Library Science and Librarianship

Librarians work in a variety of library types, from elementary school libraries to law libraries. Read about the education required for becoming a librarian, get career prospects, and find out what you'll learn in a library science degree program.

Are Library Science and Librarianship for Me?

Job Description

Librarians work in a plethora of institutional settings; their skills are needed wherever information needs to be collated, organized and made available for easy retrieval by those who need access. Whether in the form of books, files or electronic resources, as a librarian, you can use the knowledge gained from your training in library studies to tailor the organization of resources to the needs of the population you serve. These populations might be the pupils at a school or college, workers and managers at a corporation, lawyers at a large firm or researchers at a private archive. Through library science education, you can acquire skills in database management and public outreach strategies to prepare for employment in this diverse vocational area.

Employment Information

The U.S. Bureau of Labor Statistics (BLS) reports that job growth for librarians is expected to be around 7% between 2012 and 2022 (www.bls.gov). Job prospects might be better than indicated solely by that statistic, though - while competition for jobs will be strong during the first part of that decade, many current workers are expected to retire during this period, per the BLS. As of May 2012, the BLS found that the median salary for all librarians annually was $55,370; the middle 50% percent of librarians made $43,720-$69,490 annually that year.

How Can I Work in Library Science and Librarianship?

Education

The American Library Association (ALA) reports that a master's degree in library sciences received from an ALA-accredited program is the generally accepted professional degree for librarians (www.ala.org). These programs can take 1-2 years and accept students with virtually any bachelor's degree. Also, in some degree programs, you could specialize in topics within library science, such as the handling of alternative media within libraries. Some programs also offer Ph.D. tracks, which are generally tailored to prepare graduates for either teaching positions within library science or administrative roles in library systems. If you wish to work in a library, but without the extended training required to become a librarian, you could find work as a library assistant with only an associate's degree, certificate or library science coursework.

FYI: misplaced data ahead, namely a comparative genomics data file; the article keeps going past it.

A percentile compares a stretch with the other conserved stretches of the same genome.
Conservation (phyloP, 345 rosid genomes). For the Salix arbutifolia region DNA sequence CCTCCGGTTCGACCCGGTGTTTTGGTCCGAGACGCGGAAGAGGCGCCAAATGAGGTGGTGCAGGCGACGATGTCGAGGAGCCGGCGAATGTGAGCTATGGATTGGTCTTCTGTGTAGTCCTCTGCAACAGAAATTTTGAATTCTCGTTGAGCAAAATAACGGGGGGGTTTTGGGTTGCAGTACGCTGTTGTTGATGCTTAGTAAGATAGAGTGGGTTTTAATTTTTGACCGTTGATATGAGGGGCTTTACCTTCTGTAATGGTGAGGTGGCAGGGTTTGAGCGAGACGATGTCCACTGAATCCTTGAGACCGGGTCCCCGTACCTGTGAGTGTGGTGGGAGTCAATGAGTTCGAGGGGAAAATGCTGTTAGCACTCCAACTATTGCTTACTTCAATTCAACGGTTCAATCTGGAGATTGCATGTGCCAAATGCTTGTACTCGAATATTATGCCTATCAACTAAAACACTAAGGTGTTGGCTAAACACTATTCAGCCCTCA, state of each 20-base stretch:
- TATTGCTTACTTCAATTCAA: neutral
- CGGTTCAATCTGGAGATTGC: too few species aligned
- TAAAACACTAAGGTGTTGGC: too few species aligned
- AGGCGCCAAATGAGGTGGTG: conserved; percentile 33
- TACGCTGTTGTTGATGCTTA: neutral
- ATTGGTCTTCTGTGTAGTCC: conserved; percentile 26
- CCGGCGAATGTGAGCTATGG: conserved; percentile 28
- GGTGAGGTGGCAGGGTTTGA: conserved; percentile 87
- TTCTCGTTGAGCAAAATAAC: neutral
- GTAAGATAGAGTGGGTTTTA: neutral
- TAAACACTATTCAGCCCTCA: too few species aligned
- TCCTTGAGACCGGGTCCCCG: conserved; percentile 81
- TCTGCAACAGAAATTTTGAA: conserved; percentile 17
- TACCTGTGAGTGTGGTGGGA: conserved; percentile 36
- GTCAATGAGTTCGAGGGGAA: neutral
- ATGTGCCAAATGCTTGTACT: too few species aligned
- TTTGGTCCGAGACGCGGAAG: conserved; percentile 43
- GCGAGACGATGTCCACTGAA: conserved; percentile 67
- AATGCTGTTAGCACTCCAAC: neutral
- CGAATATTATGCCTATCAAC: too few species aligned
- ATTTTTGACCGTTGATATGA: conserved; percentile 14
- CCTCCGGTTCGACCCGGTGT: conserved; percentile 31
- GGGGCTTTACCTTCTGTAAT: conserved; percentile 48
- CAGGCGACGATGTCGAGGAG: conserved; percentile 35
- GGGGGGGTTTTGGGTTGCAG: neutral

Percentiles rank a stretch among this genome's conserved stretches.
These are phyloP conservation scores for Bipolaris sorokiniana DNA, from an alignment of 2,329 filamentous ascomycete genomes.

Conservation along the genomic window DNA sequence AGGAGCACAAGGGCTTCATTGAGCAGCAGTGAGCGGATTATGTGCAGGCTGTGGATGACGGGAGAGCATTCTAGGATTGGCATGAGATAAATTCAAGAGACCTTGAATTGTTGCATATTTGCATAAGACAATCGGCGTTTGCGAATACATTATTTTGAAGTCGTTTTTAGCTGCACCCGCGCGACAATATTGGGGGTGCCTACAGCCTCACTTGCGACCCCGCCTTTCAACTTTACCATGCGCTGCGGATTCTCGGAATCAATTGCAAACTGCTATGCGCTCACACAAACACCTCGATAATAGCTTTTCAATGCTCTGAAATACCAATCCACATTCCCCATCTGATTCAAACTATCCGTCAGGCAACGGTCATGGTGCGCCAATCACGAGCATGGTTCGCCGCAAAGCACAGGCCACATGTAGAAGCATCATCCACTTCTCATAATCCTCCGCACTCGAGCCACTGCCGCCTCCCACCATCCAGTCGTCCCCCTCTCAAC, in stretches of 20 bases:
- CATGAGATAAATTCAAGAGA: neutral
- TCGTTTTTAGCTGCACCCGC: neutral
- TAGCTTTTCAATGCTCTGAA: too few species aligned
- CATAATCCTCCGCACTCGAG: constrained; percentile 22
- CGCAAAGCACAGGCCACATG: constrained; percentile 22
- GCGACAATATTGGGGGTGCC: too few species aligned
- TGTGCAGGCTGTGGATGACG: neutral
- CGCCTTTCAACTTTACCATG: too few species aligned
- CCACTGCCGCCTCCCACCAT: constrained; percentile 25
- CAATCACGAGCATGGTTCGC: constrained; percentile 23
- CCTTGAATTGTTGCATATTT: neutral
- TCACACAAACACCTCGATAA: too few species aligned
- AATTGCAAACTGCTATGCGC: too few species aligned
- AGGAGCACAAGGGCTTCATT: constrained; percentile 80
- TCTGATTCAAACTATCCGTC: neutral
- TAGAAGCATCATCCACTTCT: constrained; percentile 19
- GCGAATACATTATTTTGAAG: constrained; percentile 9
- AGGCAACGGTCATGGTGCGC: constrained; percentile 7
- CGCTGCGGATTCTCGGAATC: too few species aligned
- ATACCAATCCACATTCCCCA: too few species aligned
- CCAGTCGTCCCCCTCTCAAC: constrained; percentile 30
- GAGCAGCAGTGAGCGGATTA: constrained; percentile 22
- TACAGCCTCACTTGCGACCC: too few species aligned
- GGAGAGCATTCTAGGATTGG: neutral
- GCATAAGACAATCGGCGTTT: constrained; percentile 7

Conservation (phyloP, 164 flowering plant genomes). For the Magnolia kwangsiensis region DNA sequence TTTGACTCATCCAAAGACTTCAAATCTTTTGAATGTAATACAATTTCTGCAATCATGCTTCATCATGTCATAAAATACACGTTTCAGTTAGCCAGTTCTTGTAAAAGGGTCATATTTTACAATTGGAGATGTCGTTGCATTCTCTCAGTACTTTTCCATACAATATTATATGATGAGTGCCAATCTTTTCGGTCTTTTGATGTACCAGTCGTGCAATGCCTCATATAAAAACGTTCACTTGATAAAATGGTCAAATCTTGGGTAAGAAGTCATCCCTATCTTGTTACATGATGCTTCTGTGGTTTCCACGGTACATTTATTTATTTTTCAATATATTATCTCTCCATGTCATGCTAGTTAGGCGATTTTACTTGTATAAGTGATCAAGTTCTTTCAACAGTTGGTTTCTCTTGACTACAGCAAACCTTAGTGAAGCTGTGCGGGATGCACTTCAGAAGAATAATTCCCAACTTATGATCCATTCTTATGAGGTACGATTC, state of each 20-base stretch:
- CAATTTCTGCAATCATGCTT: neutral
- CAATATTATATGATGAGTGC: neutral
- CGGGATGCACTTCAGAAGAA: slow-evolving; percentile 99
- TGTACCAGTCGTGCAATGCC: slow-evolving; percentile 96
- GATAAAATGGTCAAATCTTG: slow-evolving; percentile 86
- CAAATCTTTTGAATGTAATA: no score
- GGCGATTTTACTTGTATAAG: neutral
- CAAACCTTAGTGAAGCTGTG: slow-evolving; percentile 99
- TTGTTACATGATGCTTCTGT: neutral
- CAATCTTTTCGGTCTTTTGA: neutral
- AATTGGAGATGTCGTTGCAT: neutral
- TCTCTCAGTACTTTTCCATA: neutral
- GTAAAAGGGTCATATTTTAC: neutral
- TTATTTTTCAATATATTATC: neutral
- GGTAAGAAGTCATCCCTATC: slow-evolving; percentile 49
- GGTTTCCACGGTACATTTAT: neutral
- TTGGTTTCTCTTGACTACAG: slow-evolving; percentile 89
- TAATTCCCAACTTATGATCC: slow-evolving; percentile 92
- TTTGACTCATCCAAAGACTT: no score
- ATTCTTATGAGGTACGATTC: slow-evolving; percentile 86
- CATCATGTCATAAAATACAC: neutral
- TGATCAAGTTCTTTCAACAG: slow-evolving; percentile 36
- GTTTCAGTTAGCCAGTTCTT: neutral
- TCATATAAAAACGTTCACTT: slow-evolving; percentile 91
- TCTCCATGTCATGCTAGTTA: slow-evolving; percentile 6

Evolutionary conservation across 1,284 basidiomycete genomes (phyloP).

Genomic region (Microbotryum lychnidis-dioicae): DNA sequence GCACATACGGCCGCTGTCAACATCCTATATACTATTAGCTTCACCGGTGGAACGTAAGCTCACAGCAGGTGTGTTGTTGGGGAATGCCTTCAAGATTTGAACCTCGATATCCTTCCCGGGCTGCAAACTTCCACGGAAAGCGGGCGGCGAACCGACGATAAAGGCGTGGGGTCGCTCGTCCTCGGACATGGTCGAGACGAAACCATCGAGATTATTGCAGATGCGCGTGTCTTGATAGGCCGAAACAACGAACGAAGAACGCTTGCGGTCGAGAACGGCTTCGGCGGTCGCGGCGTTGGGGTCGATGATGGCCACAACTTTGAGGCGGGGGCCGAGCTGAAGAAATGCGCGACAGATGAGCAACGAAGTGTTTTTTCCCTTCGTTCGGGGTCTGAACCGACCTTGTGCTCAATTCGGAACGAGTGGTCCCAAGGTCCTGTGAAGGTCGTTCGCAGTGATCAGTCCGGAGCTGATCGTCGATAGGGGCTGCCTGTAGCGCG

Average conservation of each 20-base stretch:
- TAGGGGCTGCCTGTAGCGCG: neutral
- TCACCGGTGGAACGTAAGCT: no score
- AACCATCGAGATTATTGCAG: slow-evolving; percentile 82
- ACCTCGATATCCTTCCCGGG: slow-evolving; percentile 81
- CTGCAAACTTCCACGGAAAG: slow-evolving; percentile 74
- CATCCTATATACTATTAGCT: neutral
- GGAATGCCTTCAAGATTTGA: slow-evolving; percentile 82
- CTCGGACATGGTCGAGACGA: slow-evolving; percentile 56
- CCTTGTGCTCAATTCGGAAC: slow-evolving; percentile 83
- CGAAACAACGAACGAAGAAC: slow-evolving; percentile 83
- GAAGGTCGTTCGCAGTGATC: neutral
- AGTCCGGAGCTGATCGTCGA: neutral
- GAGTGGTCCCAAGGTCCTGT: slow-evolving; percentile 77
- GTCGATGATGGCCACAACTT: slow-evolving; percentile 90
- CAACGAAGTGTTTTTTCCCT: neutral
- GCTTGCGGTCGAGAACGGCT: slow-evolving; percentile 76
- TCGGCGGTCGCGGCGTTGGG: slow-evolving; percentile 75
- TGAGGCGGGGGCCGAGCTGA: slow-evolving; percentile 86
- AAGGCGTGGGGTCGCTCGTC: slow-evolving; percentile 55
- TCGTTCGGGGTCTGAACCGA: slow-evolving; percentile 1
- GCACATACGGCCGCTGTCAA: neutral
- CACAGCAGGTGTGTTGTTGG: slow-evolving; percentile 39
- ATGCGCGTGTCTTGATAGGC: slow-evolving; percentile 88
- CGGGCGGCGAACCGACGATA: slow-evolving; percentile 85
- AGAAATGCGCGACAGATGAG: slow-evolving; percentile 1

Licensing and Certification

Licensing requirements vary greatly depending upon the position sought. The BLS indicates that many states have developed certification procedures for librarians of public libraries, but that these are largely voluntary. To work as a librarian within primary or secondary schools, you must adhere to the licensing requirements of the state in which you work, which often include a requirement that you receive a teaching certification in addition to your library science credential. Finally, to work in a specialized setting such as a law or medical library, you can complement your library science training with study in the relevant professional field. Dual-degree programs, such as a joint law and library science degree, are available if you aim to enter these fields.

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